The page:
Monday, January 11, 2010

Rating agency reform efforts have achieved little, says PF2

Original posted on Creditflux:

PF2 Securities Evaluations has kicked off a series of papers, entitled “In Search of the Missing Pedestal”, on rating agency reform. In the first instalment, Gene Phillips argues that after two years of concentrated effort there has been little progress.

No measures have been implemented to stop a rating agency from rating a product it does not understand or believe in, or a product for which it has insufficient data to support its assumptions, he says. The influences that encouraged the decline in ratings standards have not been removed. Nor, claims Phillips, has the market’s self-imposed government mandate for the dependence on rating agencies.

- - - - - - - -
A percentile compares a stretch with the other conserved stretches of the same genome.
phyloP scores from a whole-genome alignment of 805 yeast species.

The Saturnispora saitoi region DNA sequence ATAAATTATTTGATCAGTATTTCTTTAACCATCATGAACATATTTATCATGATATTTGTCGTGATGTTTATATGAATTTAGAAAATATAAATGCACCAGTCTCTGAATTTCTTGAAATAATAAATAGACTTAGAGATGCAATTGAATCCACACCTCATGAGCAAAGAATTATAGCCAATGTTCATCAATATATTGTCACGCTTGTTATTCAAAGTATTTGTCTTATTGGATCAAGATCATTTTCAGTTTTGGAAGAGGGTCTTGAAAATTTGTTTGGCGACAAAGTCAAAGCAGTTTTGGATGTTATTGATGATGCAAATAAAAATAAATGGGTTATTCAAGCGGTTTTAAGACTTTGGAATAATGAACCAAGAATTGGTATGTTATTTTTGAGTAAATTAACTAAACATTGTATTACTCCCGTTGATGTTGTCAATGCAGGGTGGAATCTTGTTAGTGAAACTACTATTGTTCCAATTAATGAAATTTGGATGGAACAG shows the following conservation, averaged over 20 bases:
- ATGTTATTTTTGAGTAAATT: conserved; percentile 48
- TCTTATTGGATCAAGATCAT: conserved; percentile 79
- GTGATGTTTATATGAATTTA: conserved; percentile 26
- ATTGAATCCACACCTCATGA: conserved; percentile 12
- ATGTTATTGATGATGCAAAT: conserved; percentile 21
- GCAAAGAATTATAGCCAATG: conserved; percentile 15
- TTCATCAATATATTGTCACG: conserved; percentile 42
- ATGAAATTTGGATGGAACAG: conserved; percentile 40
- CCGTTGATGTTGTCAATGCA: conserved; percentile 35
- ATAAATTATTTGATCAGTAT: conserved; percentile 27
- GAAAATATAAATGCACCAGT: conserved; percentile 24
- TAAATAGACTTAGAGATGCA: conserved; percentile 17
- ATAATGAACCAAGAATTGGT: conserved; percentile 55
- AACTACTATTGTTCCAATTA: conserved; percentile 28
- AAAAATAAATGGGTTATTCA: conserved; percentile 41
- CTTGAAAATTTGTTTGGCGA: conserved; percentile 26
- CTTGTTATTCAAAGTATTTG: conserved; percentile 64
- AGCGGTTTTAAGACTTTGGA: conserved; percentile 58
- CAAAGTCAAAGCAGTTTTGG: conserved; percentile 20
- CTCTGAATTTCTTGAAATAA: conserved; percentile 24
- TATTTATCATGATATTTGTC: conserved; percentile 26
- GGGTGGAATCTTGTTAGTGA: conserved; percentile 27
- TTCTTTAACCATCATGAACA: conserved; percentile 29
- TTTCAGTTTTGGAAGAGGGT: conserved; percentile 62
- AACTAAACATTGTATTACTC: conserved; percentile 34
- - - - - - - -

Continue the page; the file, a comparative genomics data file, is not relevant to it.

According to the piece, rating agencies continue to earn significant fees rating and monitoring complex securities for which their models and methodologies have proven grossly inadequate – such as CPDOs and resecuritisations including RMBS CDOs. The market has in fact increased ratings pressure and competition by adding several new rating agencies, with recent regulatory constructs continuing to be based on ratings as the sole metric against which risk capital provisions are applied.

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